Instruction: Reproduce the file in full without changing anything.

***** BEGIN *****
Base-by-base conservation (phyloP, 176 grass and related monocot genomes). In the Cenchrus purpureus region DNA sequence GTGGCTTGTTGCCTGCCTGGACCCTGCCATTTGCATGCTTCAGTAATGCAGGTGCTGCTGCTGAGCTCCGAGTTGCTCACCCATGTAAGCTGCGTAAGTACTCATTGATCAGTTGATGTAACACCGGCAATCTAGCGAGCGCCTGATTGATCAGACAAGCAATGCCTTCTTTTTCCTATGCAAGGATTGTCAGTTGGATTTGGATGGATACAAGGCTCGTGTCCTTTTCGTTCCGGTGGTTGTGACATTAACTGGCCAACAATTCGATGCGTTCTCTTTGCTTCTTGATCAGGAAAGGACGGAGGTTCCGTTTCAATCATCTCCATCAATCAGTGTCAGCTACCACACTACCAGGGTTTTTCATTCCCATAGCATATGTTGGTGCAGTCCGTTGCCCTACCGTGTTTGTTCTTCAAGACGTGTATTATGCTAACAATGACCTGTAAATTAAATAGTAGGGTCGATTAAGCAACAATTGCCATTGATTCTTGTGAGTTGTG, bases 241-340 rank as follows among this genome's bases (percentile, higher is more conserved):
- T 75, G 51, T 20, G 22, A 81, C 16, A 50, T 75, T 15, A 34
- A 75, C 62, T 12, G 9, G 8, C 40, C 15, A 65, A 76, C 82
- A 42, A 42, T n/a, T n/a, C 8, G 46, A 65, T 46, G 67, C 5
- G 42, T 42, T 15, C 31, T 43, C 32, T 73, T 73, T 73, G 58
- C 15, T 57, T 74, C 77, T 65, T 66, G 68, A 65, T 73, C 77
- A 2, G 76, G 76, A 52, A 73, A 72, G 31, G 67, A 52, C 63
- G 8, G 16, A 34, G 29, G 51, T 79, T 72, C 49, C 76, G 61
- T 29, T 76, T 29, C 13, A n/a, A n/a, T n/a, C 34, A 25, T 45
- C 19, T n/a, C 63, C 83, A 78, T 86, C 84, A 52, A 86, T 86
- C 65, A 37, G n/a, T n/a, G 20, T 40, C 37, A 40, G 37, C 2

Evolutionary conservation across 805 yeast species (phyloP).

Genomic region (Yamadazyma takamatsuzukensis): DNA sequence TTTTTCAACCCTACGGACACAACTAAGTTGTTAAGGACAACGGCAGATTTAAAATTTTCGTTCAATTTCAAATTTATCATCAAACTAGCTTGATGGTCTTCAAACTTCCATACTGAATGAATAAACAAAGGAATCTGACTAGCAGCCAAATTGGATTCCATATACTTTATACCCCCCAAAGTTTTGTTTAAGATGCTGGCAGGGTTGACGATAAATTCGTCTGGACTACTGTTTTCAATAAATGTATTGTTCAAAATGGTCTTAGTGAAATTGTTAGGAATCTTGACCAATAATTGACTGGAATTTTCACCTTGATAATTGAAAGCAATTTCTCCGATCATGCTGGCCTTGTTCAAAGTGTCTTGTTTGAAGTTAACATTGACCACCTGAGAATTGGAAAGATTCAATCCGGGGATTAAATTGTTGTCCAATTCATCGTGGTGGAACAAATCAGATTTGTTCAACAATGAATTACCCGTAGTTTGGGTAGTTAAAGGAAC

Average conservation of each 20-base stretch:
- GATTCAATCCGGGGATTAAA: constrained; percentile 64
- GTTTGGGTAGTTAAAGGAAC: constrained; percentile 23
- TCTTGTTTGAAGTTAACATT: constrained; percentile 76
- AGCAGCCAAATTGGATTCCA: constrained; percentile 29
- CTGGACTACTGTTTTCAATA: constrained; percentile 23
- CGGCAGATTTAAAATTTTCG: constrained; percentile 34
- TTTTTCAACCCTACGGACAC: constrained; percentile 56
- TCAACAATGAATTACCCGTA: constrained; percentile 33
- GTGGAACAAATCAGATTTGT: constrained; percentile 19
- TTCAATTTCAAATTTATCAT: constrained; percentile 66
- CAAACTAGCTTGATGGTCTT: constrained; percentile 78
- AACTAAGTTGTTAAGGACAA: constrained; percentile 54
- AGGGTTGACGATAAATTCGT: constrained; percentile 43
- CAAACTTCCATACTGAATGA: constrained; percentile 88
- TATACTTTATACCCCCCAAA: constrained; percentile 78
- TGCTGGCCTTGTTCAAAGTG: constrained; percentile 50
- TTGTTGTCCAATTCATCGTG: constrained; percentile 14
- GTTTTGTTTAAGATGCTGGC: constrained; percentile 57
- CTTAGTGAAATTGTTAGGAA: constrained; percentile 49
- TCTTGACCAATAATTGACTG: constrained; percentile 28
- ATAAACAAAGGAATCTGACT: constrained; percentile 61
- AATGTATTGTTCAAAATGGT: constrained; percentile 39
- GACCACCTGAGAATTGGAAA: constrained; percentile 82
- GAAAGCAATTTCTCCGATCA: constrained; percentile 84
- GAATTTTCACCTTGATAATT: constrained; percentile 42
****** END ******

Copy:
Base-by-base conservation (phyloP, 176 grass and related monocot genomes). In the Cenchrus purpureus region DNA sequence GTGGCTTGTTGCCTGCCTGGACCCTGCCATTTGCATGCTTCAGTAATGCAGGTGCTGCTGCTGAGCTCCGAGTTGCTCACCCATGTAAGCTGCGTAAGTACTCATTGATCAGTTGATGTAACACCGGCAATCTAGCGAGCGCCTGATTGATCAGACAAGCAATGCCTTCTTTTTCCTATGCAAGGATTGTCAGTTGGATTTGGATGGATACAAGGCTCGTGTCCTTTTCGTTCCGGTGGTTGTGACATTAACTGGCCAACAATTCGATGCGTTCTCTTTGCTTCTTGATCAGGAAAGGACGGAGGTTCCGTTTCAATCATCTCCATCAATCAGTGTCAGCTACCACACTACCAGGGTTTTTCATTCCCATAGCATATGTTGGTGCAGTCCGTTGCCCTACCGTGTTTGTTCTTCAAGACGTGTATTATGCTAACAATGACCTGTAAATTAAATAGTAGGGTCGATTAAGCAACAATTGCCATTGATTCTTGTGAGTTGTG, bases 241-340 rank as follows among this genome's bases (percentile, higher is more conserved):
- T 75, G 51, T 20, G 22, A 81, C 16, A 50, T 75, T 15, A 34
- A 75, C 62, T 12, G 9, G 8, C 40, C 15, A 65, A 76, C 82
- A 42, A 42, T n/a, T n/a, C 8, G 46, A 65, T 46, G 67, C 5
- G 42, T 42, T 15, C 31, T 43, C 32, T 73, T 73, T 73, G 58
- C 15, T 57, T 74, C 77, T 65, T 66, G 68, A 65, T 73, C 77
- A 2, G 76, G 76, A 52, A 73, A 72, G 31, G 67, A 52, C 63
- G 8, G 16, A 34, G 29, G 51, T 79, T 72, C 49, C 76, G 61
- T 29, T 76, T 29, C 13, A n/a, A n/a, T n/a, C 34, A 25, T 45
- C 19, T n/a, C 63, C 83, A 78, T 86, C 84, A 52, A 86, T 86
- C 65, A 37, G n/a, T n/a, G 20, T 40, C 37, A 40, G 37, C 2

Evolutionary conservation across 805 yeast species (phyloP).

Genomic region (Yamadazyma takamatsuzukensis): DNA sequence TTTTTCAACCCTACGGACACAACTAAGTTGTTAAGGACAACGGCAGATTTAAAATTTTCGTTCAATTTCAAATTTATCATCAAACTAGCTTGATGGTCTTCAAACTTCCATACTGAATGAATAAACAAAGGAATCTGACTAGCAGCCAAATTGGATTCCATATACTTTATACCCCCCAAAGTTTTGTTTAAGATGCTGGCAGGGTTGACGATAAATTCGTCTGGACTACTGTTTTCAATAAATGTATTGTTCAAAATGGTCTTAGTGAAATTGTTAGGAATCTTGACCAATAATTGACTGGAATTTTCACCTTGATAATTGAAAGCAATTTCTCCGATCATGCTGGCCTTGTTCAAAGTGTCTTGTTTGAAGTTAACATTGACCACCTGAGAATTGGAAAGATTCAATCCGGGGATTAAATTGTTGTCCAATTCATCGTGGTGGAACAAATCAGATTTGTTCAACAATGAATTACCCGTAGTTTGGGTAGTTAAAGGAAC

Average conservation of each 20-base stretch:
- GATTCAATCCGGGGATTAAA: constrained; percentile 64
- GTTTGGGTAGTTAAAGGAAC: constrained; percentile 23
- TCTTGTTTGAAGTTAACATT: constrained; percentile 76
- AGCAGCCAAATTGGATTCCA: constrained; percentile 29
- CTGGACTACTGTTTTCAATA: constrained; percentile 23
- CGGCAGATTTAAAATTTTCG: constrained; percentile 34
- TTTTTCAACCCTACGGACAC: constrained; percentile 56
- TCAACAATGAATTACCCGTA: constrained; percentile 33
- GTGGAACAAATCAGATTTGT: constrained; percentile 19
- TTCAATTTCAAATTTATCAT: constrained; percentile 66
- CAAACTAGCTTGATGGTCTT: constrained; percentile 78
- AACTAAGTTGTTAAGGACAA: constrained; percentile 54
- AGGGTTGACGATAAATTCGT: constrained; percentile 43
- CAAACTTCCATACTGAATGA: constrained; percentile 88
- TATACTTTATACCCCCCAAA: constrained; percentile 78
- TGCTGGCCTTGTTCAAAGTG: constrained; percentile 50
- TTGTTGTCCAATTCATCGTG: constrained; percentile 14
- GTTTTGTTTAAGATGCTGGC: constrained; percentile 57
- CTTAGTGAAATTGTTAGGAA: constrained; percentile 49
- TCTTGACCAATAATTGACTG: constrained; percentile 28
- ATAAACAAAGGAATCTGACT: constrained; percentile 61
- AATGTATTGTTCAAAATGGT: constrained; percentile 39
- GACCACCTGAGAATTGGAAA: constrained; percentile 82
- GAAAGCAATTTCTCCGATCA: constrained; percentile 84
- GAATTTTCACCTTGATAATT: constrained; percentile 42